August 2, 2001 4:50 PM PDT

Biometric technology aims to speed air travel

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Travelers seeking to zip through airline checkout counters and baggage claim stations may no longer have to wait in long lines.

A new technology being tested by EyeTicket and the International Air Transport Association takes a digital camera and captures images of a passenger's eyes.

The technology identifies people by the pattern of their irises--the colored ring around the pupil of the eye. McLean, Va.-based EyeTicket said the software then translates the iris pattern into a passport number or frequent-flier number so that the airport and airline computers can identify the passenger. The company said the technology could also be used for baggage checks as well as hotel check-ins and rental car pick-ups.

The testing comes as the field of biometrics--which identifies people based on their physical characteristics or behavioral movements--is gaining momentum. In this past Super Bowl in Tampa, Fla., law enforcement officials used a technology that captured the images of people entering the stadium and compared them with a database of criminals' faces.

While privacy watchdogs are concerned over biometrics abuse in which people's every move is tracked, EyeTicket said its system is no more dangerous than using an automated teller machine. The company added that it does not collect any personal information, transactions, purchases or details of people's physical movements.

EyeTicket Chief Executive Stewart Mann said that the company is "committed to exceeding all expectations and playing a key role" in the initiatives set by the International Air Transport Association Simplifying Passenger Travel Interest Group (SPTIG)--which comprises organizations such as British Airways, the United Kingdom Immigration Service and Virgin Atlantic Airways. The group aims to improve passenger travel.

EyeTicket said the test run, announced last week, is being held in England's Heathrow Airport and involves up to 2,000 North American citizens who are customers of Virgin Atlantic and British Airways and who frequently travel to the United Kingdom. The participants are enrolled and pre-cleared by the U.K. Immigration Service and are required to look into a video camera when they arrive at Heathrow's passport control so their identity can be verified, according to EyeTicket.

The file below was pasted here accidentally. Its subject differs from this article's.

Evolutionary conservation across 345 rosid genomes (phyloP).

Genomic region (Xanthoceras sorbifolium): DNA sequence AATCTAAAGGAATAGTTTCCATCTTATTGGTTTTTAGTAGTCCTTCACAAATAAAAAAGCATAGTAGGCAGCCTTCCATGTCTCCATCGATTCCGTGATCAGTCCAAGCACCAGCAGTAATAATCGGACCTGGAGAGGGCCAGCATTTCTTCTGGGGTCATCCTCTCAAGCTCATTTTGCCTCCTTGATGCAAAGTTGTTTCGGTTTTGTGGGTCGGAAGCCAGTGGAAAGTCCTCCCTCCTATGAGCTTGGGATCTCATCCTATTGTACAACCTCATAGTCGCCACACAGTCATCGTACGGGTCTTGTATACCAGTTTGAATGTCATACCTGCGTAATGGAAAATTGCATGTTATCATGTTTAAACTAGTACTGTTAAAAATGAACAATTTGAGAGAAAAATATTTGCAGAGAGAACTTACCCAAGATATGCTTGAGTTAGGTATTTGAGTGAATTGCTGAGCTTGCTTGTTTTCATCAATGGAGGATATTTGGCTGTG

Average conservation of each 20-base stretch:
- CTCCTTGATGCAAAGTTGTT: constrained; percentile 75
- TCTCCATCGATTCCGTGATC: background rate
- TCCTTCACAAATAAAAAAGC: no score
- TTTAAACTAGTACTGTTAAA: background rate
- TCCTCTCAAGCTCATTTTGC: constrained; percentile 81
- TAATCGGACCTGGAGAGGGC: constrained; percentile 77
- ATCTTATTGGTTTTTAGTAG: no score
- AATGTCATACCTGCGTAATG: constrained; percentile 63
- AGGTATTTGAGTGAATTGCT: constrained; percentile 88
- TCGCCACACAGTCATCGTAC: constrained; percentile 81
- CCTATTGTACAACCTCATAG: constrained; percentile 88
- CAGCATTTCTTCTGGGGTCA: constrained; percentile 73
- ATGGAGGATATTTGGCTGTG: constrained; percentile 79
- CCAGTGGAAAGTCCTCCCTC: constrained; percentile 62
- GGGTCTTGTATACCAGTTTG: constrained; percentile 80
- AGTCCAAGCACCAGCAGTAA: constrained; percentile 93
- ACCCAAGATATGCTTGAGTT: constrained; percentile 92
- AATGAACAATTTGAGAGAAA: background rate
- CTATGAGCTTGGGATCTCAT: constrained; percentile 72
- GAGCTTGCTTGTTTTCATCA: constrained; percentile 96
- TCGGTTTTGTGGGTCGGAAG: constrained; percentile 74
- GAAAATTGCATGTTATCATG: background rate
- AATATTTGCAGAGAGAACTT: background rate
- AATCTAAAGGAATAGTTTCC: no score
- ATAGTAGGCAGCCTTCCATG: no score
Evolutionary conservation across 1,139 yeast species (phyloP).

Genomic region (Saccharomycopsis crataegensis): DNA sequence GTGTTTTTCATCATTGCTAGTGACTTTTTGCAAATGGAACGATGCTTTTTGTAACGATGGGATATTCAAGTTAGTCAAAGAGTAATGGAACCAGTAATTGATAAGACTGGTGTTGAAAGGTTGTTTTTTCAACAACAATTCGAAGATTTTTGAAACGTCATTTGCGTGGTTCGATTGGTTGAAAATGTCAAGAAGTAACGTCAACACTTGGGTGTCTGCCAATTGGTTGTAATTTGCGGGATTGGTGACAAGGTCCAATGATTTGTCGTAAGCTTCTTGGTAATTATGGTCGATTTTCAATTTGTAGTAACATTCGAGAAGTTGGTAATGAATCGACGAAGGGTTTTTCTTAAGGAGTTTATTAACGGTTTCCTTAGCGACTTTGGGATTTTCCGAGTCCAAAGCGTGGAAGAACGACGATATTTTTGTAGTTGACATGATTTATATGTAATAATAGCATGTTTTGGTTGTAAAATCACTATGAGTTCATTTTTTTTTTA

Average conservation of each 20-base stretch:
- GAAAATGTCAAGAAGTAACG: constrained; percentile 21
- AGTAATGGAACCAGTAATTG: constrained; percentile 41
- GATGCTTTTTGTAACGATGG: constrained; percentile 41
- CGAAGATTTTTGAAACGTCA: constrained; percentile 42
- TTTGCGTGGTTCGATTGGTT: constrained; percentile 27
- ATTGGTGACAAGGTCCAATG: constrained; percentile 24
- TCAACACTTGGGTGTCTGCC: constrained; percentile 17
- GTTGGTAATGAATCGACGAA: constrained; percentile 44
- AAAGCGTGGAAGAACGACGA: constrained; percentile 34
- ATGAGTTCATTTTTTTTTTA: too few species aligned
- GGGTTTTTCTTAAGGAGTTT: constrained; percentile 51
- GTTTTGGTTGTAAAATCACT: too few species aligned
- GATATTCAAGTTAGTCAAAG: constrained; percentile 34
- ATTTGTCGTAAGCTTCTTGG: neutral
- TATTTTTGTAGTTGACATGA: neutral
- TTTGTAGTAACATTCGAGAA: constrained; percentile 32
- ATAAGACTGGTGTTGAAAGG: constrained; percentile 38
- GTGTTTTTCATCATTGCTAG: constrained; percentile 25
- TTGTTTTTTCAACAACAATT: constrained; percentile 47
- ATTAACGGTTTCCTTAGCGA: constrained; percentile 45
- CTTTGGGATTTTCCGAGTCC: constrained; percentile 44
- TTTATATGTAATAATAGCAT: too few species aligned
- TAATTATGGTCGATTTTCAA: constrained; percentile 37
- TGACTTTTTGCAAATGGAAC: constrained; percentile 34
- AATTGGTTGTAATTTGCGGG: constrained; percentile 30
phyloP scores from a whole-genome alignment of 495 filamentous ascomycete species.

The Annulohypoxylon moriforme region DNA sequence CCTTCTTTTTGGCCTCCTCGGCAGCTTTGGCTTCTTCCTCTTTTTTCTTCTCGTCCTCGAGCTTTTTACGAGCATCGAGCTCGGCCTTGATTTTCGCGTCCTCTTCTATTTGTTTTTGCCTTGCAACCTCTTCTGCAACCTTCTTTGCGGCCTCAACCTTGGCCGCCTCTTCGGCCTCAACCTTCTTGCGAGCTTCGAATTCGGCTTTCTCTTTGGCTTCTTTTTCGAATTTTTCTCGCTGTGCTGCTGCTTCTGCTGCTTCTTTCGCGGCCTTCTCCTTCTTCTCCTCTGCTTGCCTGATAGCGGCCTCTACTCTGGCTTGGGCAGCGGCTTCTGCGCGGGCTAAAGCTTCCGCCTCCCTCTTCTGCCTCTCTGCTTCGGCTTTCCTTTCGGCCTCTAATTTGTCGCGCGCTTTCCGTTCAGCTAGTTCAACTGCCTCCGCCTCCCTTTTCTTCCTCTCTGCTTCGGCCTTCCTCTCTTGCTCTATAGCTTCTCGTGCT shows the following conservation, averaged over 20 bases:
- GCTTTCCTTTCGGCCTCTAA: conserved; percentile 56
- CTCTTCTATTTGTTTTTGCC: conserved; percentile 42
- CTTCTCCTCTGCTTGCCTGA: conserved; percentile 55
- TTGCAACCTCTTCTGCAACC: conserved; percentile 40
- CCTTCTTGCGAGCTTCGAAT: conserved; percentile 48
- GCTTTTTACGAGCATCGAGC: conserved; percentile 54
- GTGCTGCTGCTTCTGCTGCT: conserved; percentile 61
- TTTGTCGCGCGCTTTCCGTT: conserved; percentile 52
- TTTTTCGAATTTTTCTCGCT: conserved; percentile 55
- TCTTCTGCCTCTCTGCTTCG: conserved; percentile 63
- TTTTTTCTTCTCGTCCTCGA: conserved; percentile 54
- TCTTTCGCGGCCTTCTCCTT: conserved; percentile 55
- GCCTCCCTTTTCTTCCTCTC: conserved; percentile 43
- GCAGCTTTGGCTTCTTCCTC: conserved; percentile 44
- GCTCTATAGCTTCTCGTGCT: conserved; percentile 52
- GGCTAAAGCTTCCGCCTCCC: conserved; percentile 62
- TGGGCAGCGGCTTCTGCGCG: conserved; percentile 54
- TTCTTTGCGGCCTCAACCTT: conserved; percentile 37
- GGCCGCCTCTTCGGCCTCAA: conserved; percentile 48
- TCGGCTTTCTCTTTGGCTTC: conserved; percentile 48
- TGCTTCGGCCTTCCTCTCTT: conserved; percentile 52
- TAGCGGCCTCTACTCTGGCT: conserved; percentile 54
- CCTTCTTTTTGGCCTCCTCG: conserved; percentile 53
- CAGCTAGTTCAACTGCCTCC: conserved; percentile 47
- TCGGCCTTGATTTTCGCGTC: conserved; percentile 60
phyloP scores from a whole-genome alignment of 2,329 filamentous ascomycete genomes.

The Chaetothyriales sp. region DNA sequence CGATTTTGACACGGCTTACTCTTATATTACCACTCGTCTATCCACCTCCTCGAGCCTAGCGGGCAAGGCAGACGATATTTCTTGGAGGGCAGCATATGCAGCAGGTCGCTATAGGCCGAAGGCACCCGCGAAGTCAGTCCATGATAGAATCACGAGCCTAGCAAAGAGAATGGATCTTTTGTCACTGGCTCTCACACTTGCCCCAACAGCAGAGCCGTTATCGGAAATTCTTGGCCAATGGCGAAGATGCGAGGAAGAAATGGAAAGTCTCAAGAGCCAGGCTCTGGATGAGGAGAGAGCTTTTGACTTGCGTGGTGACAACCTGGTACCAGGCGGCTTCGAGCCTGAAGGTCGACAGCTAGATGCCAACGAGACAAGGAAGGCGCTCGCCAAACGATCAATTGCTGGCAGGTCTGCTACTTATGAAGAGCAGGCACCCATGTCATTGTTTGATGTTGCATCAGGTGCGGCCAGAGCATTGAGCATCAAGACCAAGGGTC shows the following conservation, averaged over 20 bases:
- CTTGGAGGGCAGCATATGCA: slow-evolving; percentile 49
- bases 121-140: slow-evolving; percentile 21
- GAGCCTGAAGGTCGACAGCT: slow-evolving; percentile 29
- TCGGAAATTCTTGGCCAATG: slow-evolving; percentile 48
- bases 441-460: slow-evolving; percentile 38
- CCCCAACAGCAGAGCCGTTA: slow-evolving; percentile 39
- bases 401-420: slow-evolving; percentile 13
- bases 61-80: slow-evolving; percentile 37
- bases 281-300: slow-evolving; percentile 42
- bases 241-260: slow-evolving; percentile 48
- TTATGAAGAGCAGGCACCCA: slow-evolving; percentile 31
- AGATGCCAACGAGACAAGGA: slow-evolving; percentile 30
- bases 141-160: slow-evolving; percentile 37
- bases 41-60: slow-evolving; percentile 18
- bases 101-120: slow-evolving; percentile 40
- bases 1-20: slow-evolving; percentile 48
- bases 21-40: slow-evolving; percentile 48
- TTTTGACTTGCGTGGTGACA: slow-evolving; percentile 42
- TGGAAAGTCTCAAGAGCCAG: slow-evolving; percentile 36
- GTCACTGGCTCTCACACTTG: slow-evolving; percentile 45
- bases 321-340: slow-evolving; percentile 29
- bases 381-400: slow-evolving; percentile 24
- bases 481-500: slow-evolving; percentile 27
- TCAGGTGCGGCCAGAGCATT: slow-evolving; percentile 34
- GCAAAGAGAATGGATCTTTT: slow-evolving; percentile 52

Even though passengers still need to carry their passport in case they may need to present it, the trial run is the first to rely entirely on biometric identification, according to EyeTicket.

"I expect we will see other trials launched at major airports throughout the world," Thomas Windmuller, director of the SPT Initiative, said in a statement. "These trials will demonstrate that it is indeed possible to streamline passenger processing, reduce waiting times, and significantly enhance the travel experience while saving money for everyone involved."

EyeTicket owns and licenses its core iris recognition technology from New Jersey-based Iridian Technologies.

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What a wonderful thought faster flight and speedier check-in times, unfortunately this was before the gulf war, which has now increased the likely hood of terrorism and danger to society on the whole, this alone has increased the queue times at airports as more stringent security checks are now required. we operate a <a href=?http://www.travelaide.co.uk>cheap flights</a> and holiday comparison site, and from the many people we deal with we can say the delays have increased in the last decade.
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